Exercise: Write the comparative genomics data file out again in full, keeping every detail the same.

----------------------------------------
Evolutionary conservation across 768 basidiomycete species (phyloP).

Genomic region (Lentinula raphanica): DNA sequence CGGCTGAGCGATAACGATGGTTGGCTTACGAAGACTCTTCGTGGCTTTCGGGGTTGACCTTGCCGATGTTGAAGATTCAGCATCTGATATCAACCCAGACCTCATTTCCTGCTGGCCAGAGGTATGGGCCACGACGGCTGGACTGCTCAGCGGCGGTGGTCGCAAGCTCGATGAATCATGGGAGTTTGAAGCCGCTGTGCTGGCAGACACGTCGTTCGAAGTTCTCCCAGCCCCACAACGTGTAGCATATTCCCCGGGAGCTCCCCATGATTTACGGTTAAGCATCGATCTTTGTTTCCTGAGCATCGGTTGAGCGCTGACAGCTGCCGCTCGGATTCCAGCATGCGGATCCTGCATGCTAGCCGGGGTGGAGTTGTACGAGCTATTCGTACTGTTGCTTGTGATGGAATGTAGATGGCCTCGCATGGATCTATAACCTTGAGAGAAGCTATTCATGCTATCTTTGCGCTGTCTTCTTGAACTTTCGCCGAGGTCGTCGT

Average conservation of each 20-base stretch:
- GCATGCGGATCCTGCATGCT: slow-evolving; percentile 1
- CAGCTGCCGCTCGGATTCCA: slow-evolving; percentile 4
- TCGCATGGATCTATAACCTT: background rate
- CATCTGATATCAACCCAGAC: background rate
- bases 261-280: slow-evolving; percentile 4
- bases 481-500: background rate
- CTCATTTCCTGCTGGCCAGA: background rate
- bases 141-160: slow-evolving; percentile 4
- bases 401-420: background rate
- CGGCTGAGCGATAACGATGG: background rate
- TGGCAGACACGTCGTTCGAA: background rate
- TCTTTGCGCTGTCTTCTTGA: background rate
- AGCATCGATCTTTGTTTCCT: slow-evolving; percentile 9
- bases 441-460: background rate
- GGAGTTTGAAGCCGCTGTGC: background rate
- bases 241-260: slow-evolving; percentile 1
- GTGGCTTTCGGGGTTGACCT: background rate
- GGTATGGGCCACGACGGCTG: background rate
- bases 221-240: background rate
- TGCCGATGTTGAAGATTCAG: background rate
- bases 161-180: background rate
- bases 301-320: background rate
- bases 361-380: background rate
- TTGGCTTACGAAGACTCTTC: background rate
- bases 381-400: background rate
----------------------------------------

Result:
Evolutionary conservation across 768 basidiomycete species (phyloP).

Genomic region (Lentinula raphanica): DNA sequence CGGCTGAGCGATAACGATGGTTGGCTTACGAAGACTCTTCGTGGCTTTCGGGGTTGACCTTGCCGATGTTGAAGATTCAGCATCTGATATCAACCCAGACCTCATTTCCTGCTGGCCAGAGGTATGGGCCACGACGGCTGGACTGCTCAGCGGCGGTGGTCGCAAGCTCGATGAATCATGGGAGTTTGAAGCCGCTGTGCTGGCAGACACGTCGTTCGAAGTTCTCCCAGCCCCACAACGTGTAGCATATTCCCCGGGAGCTCCCCATGATTTACGGTTAAGCATCGATCTTTGTTTCCTGAGCATCGGTTGAGCGCTGACAGCTGCCGCTCGGATTCCAGCATGCGGATCCTGCATGCTAGCCGGGGTGGAGTTGTACGAGCTATTCGTACTGTTGCTTGTGATGGAATGTAGATGGCCTCGCATGGATCTATAACCTTGAGAGAAGCTATTCATGCTATCTTTGCGCTGTCTTCTTGAACTTTCGCCGAGGTCGTCGT

Average conservation of each 20-base stretch:
- GCATGCGGATCCTGCATGCT: slow-evolving; percentile 1
- CAGCTGCCGCTCGGATTCCA: slow-evolving; percentile 4
- TCGCATGGATCTATAACCTT: background rate
- CATCTGATATCAACCCAGAC: background rate
- bases 261-280: slow-evolving; percentile 4
- bases 481-500: background rate
- CTCATTTCCTGCTGGCCAGA: background rate
- bases 141-160: slow-evolving; percentile 4
- bases 401-420: background rate
- CGGCTGAGCGATAACGATGG: background rate
- TGGCAGACACGTCGTTCGAA: background rate
- TCTTTGCGCTGTCTTCTTGA: background rate
- AGCATCGATCTTTGTTTCCT: slow-evolving; percentile 9
- bases 441-460: background rate
- GGAGTTTGAAGCCGCTGTGC: background rate
- bases 241-260: slow-evolving; percentile 1
- GTGGCTTTCGGGGTTGACCT: background rate
- GGTATGGGCCACGACGGCTG: background rate
- bases 221-240: background rate
- TGCCGATGTTGAAGATTCAG: background rate
- bases 161-180: background rate
- bases 301-320: background rate
- bases 361-380: background rate
- TTGGCTTACGAAGACTCTTC: background rate
- bases 381-400: background rate